Farm buildings: to the south of the house there is a set of farm buildings probably dating to circa 1800. This includes a south-west facing barn with a small undercroft at its south-east end and an attached range of outbuildings (a shed and stable) set at right angles facing north-west. These are traditionally built of rubble stone with courses of projecting through stones and rough quoining, all beneath blue/grey slate roofing laid to diminishing courses. The principal entrance to the barn has a flat arch of rubblestone voussoirs. The roof structure appears original with simple collared trusses supporting a ridge beam and back purlins. Interiors appear to have undergone some alteration and to the rear, infilling the angle between the two ranges is a large C20 addition which is not of special interest.


The farm house at Hollins Farm is considered to date to the early C18 on the basis of its plan form (typical of circa 1700 - see below) and architectural details; such as the flat-faced mullioned windows implying a post rather than pre-1700 date. The original front range was extended with a two-storey wing to the rear right to accommodate a dogleg stair probably in the mid C18 (on basis of the character of the internal stud partitioning and joinery as well as the form of the external quoining). The stair window was altered, probably at the same time as the front windows around 1800, probably around the same time as the construction of the barn to the south of the house. The single-storey lean-to extension to the rear wing, and the front porch, were both added by the mid C19 as they appear to be shown on the 1859 1:2500 Ordnance Survey map. However, it should be noted that this map depicts the house with a narrower frontage: clearly erroneously as there is no evidence in the fabric of the building that the house was originally narrower. Parson & Whites Directory of 1829 has two entries for Hollins in Middleton parish: a farmer (Thomas Bayliff) and a woollen manufacturer (Henry Bayliff).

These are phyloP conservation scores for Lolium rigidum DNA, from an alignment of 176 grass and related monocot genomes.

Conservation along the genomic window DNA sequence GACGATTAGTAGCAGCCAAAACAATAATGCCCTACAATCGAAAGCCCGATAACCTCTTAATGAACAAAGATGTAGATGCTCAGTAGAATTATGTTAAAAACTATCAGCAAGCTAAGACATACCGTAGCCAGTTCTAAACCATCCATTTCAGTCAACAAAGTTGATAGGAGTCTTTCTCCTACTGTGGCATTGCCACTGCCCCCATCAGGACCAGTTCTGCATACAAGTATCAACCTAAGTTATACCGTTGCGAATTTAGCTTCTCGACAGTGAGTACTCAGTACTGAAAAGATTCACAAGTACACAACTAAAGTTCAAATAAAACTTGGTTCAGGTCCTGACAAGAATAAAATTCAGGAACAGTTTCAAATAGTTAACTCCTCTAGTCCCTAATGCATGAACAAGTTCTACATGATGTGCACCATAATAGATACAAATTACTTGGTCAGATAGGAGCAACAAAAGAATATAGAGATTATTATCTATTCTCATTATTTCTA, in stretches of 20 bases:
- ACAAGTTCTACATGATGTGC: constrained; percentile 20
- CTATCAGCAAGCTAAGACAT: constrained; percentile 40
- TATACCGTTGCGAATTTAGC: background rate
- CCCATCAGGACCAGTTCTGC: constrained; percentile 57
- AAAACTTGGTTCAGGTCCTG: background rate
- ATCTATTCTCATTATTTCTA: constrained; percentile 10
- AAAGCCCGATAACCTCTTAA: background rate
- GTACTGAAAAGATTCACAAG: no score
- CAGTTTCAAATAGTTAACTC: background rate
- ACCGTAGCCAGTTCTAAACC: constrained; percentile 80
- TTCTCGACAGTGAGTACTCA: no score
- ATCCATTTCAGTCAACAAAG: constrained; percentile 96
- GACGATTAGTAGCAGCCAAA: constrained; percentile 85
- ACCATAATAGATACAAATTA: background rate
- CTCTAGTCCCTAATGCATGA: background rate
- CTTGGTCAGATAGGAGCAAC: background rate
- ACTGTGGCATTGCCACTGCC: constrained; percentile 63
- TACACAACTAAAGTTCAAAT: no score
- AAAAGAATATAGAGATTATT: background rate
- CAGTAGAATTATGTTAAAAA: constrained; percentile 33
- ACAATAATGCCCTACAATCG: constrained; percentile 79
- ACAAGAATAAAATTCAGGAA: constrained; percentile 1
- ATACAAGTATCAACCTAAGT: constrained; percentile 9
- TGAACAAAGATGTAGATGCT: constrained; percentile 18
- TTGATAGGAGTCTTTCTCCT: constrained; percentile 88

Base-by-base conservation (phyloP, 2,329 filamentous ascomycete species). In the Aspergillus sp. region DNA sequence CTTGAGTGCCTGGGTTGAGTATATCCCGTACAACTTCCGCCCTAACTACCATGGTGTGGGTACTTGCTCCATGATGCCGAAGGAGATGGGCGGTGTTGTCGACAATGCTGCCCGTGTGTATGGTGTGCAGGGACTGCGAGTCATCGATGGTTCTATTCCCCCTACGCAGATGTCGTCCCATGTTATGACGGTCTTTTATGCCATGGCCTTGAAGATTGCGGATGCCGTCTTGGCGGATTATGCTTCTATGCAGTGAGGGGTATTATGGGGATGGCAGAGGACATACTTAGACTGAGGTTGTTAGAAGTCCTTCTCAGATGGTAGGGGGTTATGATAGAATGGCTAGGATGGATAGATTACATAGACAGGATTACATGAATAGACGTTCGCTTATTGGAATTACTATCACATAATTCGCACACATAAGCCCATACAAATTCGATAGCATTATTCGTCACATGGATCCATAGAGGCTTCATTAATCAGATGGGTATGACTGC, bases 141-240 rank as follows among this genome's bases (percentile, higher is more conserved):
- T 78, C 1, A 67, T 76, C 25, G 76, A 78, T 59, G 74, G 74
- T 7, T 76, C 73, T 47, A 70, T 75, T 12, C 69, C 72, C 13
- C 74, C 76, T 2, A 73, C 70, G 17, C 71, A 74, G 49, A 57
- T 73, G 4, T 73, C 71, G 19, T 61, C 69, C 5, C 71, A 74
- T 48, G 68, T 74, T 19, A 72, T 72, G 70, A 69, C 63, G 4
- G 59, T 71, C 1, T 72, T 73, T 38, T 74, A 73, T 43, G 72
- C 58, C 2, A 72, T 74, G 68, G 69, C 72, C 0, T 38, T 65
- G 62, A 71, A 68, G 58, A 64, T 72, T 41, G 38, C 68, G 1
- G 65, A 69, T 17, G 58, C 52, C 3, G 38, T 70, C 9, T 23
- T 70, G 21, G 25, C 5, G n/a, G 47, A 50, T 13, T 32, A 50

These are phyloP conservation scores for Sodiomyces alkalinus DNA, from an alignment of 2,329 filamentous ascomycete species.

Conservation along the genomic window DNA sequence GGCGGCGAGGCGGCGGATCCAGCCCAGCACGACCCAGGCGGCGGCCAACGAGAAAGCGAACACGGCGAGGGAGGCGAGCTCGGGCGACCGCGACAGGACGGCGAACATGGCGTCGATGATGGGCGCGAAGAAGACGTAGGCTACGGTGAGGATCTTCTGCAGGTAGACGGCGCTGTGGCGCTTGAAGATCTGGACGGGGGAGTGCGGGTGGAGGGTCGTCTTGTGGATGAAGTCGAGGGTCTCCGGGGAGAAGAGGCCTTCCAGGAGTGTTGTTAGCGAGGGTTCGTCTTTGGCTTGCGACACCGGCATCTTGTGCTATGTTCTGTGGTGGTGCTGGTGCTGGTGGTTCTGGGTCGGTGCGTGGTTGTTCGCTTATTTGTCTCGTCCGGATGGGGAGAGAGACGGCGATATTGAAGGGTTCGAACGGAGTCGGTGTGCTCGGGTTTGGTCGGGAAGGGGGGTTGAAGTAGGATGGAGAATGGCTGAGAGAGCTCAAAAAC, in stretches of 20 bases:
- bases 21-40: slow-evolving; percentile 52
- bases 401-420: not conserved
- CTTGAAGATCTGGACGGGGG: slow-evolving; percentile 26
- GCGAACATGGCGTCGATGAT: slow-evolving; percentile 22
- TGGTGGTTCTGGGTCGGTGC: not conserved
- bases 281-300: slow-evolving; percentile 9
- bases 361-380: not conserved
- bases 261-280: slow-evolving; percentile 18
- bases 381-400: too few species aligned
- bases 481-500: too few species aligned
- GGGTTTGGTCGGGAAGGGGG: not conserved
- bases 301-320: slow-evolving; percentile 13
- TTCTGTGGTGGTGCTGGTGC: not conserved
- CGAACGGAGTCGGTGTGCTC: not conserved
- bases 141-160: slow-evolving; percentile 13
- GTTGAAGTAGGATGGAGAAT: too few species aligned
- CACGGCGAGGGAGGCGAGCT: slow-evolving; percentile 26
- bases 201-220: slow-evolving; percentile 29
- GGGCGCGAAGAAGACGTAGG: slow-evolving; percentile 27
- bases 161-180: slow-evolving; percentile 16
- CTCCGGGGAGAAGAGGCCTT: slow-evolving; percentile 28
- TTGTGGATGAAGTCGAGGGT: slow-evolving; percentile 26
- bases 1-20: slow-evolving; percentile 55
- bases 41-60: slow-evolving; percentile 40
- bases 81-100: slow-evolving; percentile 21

Reasons for Listing

* Architecture: good survival of a small vernacular farmhouse retaining extensive evidence of its evolution through the C18 and early C19 with a series of improvements and alterations.
* Date: the principal range being circa 1700 in date with the extensions possibly all being C18, certainly all added by the mid C19.
* Features: retains a good range of early features of particular interest including several doors of different styles, stud and infill partitioning, and the direct entry forehouse with its timber baffle screen. The survival of other features such as the roof structure, chamfered beams and evidence of mullioned windows are more common survivals, but also contribute to special interest.
* Subsidiary structures: the survival of associated farm buildings of circa 1800 provides a historical context for the farm house and their exterior form, like the front garden wall, contributes to the visual setting of the house.